IM: Yes, but even before that, in 2006, I published what I think is the first nabza — a short bio, maybe one thousand words — about Waguih Ghali in Arabic. Until then, only Anglophone people were familiar with him — some of the writers who get translated into English knew about him, maybe — but no one ever thought about talking about him in Egypt. There was so much misinformation.
MP: It is crazy that it took almost fifty years for Beer in the Snooker Club to be translated and published in Egypt…
IM: Yes! But no crazier than Love and Silence, Enayat al-Zayyat’s novel, being out of print and unremembered for so long. There are cases like this all the time. I don’t think this interest in marginalized writers is based on any celebration of marginalization. It is more a question of what happens when a particular writer or writing fascinates us, and then we discover that it’s been marginalized.
MP: Of course. In thinking about your writing, nonfiction and poetry together, I’ve been struck by your preoccupation with that which escapes — images, history, language itself — but continues to mark our bodies, surroundings, and lives. One of the most important figures in the history of Arabic poetry is al atlal, the ruin or trace — the presence of absence. In How to Mend, your book on motherhood, you evoke another sort of trace, the ghost. And then with your latest book, Traces of Enayat, you follow the paths of this lost writer and her novel, which has haunted you for decades.
IM: I think that any interest in the past stems from an urgent question in the present. When it came to Enayat, the question I was pursuing was about individuality. Individuality in the 1950s and 60s, when she was coming of age as a writer, as well as the 1990s, when I first came upon her work. But individuality is more complicated than talking about oneself or showcasing someone’s life. Telling Enayat’s story involved tracing what shaped her life and death as well as how we can read it: her social class, her German education, the birth of psychiatric medicine in Egypt, the evolution of cultural institutions and creative circles from the time of Abdel Nasser to the present day. It is also a question about individuality and marginalization, since her novel remained out of modern Arabic literature canon for fifty years.
MP: It’s an incredible story — her story, of course, but also your own, as you pursue this question.
IM: Sometimes random things inspire you. Seriously! You may find yourself at a moment in your life when you’re feeling very out of place or isolated or depressed, unable to relate to anything you’re reading, and then you come across a book by chance that seems to be speaking directly to you. This is how I felt when I read Love and Silence in 1993. And when I started years later to search for Enayat, to retrace her footsteps, I discovered that my first residence in Cairo was just a few streets away from her house — where she lived, and where she committed suicide. I was actually very open to these kinds of coincidences. I considered them to be gifts, somehow. The geography of Cairo had so many odd intersections between the two of us, intersections that guided me during the writing process.
MP: This approach makes the book read like a literary detective novel! You do such a wonderful job at capturing the thrill of discovery, these moments of total serendipity.
One thing that I appreciate about your work between forms and genres is the way that certain images from your poems reappear in your nonfiction writing. In the 2007 poem “The Curse of Small Creatures,” which stages a return to your home village, Mit Adlan, you describe an acid-bleached photograph of a girl and her mother and inventory certain details, including that the mother will die 47 days after the photo is taken, that she is wearing a thick belt and wristwatch, which is broken. Then in How to Mend, you meditate on that image, which turns out to be the only photograph of you and your mother together, and you where you write in detail about your memories of that day, including the watch — your mother’s smile as she strapped it onto her wrist, a familiar smile that is nowhere in the photograph. Could you talk a little about moments like that, when you feel like you haven’t exhausted what you have to say about a particular image or memory?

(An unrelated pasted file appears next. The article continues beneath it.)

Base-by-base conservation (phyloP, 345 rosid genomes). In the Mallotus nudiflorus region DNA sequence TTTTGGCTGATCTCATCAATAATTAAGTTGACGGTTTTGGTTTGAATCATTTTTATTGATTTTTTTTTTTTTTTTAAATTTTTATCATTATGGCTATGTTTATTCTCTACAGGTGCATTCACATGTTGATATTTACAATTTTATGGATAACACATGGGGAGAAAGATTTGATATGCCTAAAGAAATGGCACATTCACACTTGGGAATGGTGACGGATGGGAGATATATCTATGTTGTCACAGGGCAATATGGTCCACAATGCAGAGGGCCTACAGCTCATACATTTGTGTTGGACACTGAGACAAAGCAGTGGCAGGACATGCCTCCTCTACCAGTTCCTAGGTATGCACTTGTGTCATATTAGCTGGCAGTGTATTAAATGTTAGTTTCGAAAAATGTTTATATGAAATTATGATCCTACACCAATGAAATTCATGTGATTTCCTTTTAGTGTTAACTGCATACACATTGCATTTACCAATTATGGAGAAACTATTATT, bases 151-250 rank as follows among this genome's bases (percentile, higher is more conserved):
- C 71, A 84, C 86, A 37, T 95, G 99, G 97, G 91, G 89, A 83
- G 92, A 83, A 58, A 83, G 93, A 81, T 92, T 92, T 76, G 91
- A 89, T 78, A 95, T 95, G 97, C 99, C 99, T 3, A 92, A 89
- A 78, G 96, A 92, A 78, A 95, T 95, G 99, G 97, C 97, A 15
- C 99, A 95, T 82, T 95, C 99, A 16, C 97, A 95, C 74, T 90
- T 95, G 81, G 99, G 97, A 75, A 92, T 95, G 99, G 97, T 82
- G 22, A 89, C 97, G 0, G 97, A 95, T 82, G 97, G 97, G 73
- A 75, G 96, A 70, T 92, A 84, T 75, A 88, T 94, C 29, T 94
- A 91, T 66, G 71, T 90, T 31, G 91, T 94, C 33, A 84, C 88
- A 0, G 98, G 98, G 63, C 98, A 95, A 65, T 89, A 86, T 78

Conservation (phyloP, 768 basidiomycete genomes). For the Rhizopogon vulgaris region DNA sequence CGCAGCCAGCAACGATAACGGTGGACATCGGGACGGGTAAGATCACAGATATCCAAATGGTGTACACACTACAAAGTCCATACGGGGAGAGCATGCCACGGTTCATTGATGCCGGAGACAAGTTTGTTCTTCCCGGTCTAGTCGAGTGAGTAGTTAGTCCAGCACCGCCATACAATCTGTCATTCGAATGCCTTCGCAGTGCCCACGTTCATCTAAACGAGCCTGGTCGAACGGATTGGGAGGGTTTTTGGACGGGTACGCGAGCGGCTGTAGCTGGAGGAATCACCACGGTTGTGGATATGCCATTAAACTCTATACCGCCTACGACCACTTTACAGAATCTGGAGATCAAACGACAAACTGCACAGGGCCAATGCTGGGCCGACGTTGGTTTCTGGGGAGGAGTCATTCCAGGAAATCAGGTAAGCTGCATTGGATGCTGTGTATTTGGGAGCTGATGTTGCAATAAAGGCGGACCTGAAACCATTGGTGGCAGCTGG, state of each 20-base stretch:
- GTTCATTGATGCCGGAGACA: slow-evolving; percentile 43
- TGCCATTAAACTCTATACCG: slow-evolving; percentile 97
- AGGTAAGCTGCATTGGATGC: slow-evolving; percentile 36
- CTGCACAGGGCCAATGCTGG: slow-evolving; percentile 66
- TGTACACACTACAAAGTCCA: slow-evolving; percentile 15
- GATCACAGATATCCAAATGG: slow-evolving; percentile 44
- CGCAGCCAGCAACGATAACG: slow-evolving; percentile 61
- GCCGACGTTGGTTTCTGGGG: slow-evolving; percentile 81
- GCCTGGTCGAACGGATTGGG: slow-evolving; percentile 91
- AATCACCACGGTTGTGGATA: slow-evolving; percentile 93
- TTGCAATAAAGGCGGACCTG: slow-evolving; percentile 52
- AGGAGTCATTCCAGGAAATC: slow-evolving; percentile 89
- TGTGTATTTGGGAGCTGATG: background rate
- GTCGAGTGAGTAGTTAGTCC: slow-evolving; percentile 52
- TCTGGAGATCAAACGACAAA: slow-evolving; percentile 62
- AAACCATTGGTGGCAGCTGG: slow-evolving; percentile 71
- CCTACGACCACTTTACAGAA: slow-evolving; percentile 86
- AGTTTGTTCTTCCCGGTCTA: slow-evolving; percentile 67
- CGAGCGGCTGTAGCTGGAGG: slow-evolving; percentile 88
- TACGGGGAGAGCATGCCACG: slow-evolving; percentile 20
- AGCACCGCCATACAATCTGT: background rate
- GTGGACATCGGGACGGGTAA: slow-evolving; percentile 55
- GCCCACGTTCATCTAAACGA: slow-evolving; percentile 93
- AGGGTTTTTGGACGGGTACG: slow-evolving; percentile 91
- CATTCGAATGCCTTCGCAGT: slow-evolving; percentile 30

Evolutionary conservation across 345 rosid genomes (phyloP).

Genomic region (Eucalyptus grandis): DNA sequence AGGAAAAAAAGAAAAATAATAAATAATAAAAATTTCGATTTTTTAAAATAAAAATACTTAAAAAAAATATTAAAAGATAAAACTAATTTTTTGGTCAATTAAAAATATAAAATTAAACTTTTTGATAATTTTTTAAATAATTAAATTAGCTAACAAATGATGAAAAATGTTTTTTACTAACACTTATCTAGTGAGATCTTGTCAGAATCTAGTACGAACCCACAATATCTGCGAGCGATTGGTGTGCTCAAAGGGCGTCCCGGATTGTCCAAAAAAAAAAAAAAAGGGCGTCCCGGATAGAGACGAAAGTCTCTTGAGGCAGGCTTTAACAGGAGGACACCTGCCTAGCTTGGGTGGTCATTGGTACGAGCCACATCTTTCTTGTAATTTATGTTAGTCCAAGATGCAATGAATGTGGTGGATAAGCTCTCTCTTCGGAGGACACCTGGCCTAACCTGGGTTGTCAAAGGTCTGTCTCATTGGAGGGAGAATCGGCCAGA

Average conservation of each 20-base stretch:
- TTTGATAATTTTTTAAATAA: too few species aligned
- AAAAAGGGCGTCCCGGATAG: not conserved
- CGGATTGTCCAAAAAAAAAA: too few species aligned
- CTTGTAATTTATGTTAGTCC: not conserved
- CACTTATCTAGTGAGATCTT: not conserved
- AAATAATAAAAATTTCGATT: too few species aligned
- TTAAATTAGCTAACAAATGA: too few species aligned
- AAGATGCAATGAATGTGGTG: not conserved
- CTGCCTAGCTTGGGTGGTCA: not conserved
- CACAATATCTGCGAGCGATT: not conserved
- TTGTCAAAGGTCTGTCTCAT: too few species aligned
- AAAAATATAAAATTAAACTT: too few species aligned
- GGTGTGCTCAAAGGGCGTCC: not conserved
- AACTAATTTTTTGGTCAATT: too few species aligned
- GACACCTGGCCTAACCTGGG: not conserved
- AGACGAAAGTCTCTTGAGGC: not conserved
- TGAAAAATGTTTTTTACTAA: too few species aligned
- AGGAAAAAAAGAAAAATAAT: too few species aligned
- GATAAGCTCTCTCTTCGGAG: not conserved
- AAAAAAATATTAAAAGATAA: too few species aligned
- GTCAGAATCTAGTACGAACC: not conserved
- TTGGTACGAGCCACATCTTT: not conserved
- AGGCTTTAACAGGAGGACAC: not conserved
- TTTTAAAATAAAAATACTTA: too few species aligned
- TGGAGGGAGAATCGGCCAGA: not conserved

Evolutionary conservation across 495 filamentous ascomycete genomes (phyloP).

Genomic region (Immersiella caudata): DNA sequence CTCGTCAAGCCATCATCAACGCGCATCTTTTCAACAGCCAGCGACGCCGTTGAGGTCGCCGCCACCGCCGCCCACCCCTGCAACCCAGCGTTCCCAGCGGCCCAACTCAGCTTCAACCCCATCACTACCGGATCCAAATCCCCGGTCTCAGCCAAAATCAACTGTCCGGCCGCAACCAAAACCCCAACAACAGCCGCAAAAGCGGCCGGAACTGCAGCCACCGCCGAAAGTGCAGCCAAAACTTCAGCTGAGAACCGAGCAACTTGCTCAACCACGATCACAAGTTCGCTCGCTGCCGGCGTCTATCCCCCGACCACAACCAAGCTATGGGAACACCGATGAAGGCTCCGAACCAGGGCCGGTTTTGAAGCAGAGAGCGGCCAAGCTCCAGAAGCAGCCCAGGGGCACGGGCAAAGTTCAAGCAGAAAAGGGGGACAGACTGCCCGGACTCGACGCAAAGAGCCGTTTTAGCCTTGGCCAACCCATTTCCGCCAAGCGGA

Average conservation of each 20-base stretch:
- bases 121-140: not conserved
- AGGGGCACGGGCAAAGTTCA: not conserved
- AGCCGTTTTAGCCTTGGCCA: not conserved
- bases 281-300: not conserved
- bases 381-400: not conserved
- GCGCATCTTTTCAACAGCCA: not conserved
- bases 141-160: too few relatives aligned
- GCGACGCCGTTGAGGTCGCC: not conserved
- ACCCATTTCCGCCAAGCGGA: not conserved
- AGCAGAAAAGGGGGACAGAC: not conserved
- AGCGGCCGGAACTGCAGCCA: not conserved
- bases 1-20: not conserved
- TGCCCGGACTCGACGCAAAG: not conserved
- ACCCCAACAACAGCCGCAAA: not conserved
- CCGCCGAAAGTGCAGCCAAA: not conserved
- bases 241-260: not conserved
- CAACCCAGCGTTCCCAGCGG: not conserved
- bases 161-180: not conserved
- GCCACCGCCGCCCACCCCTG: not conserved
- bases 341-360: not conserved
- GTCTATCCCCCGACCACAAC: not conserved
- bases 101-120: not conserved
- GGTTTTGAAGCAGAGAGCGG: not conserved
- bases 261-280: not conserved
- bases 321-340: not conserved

IM: That photograph with my mother has occupied my imagination for years. I return to it in almost every poetry book I write. The curious thing was that I was never able to see her in that photo; she was unrecognizable to me. She looked like a ghost to me in her own photo, and I was never able to figure out why. But when I was working on the chapter on photography in How to Mend, I learned about a practice from the early years of the medium, when in order to get an infant to sit still long enough for the photographer to take the photograph, the child’s mother would sit with them, obscured by veils or draperies, creating an optical illusion in which the woman disappeared into the child. And this journey through the metaphor of the “hidden mother” in 19th century photography ended up helping me to recall more of the details of the day my mother and I went to the studio, things I could never remember — including the story behind the broken watch. For me, this goes back to the idea that you’re always pursuing a question, which you try to approach by every means available to you — reading, conversations with others with similar questions, writing. In whatever genre, or genres.
Traces of Enayat, Iman Mersal’s latest book, is available in bookstores in the UK and Europe and by post in print and digital from And Other Stories, everywhere else. The North American print edition, forthcoming from Transit Books in April 2024, is available for pre-order now.